Cayenne: The two-and-a-half-pound drop-forged steel head, which like I said earlier was dull and pitted in the moonlight, had flecks of reddish metal throughout it! They glowed faintly, as if they were live embers, embedded in the metal. The wooden handle also had the same red flecks, but they were more bands than they were flecks. They almost resembled the veins of some otherworldly creature, and they pulsed with a faint crimson light in a rhythmic fashion.

Cayenne: I became frightened and wanted to throw the hammer into the ocean, and as I readied my arm to throw it as hard as I could, I heard a voice. More of a whisper, really, right next to my ear.


Cayenne: Was that the hammer speaking to me? If so, how did it know my name? After a moment of just standing there with the hammer in my hand, I realized I was being ridiculous. So what if the hammer changed appearance in the moonlight? Hammers can't talk. The whisper I had heard was probably just my more logical inner-self attempting to reason with me since I was in a state of momentary panic.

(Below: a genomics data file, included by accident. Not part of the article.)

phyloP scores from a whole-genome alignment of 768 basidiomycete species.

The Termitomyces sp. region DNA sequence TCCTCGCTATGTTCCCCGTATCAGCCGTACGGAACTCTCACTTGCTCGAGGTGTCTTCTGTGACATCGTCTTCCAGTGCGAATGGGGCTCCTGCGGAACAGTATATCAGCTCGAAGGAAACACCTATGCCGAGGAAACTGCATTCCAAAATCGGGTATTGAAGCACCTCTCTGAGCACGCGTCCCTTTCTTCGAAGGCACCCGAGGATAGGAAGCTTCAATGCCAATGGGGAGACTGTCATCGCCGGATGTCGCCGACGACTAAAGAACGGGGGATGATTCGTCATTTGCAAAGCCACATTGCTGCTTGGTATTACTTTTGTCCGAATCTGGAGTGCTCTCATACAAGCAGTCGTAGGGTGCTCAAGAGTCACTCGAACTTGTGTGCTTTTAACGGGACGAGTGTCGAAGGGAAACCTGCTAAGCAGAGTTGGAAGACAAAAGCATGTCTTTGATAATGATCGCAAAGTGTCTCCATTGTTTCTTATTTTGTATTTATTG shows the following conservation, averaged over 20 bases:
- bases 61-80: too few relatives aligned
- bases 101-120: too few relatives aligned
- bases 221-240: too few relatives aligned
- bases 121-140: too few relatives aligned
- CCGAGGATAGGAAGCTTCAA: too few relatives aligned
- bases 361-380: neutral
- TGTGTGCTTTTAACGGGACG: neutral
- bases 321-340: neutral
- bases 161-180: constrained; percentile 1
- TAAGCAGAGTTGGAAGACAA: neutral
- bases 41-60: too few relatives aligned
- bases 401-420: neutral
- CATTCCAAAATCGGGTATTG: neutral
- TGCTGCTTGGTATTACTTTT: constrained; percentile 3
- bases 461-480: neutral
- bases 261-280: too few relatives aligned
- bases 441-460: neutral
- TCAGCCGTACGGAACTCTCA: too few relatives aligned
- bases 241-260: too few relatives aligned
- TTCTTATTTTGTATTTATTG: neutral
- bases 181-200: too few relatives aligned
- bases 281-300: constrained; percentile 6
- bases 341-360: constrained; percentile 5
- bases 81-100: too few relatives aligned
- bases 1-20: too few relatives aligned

Cayenne: The rusted tools were glowing now from the heat. Those magic coals sure did their job, and they did it well. I took one of the tools off the furnace with my tongs, which I also kept in my backpack at all times for times like this, and put it on the anvil.

Cayenne: As my arm rose up and prepared to strike the red-hot rusted tool, I realized I wasn't the one moving my arm! It was moving on its own!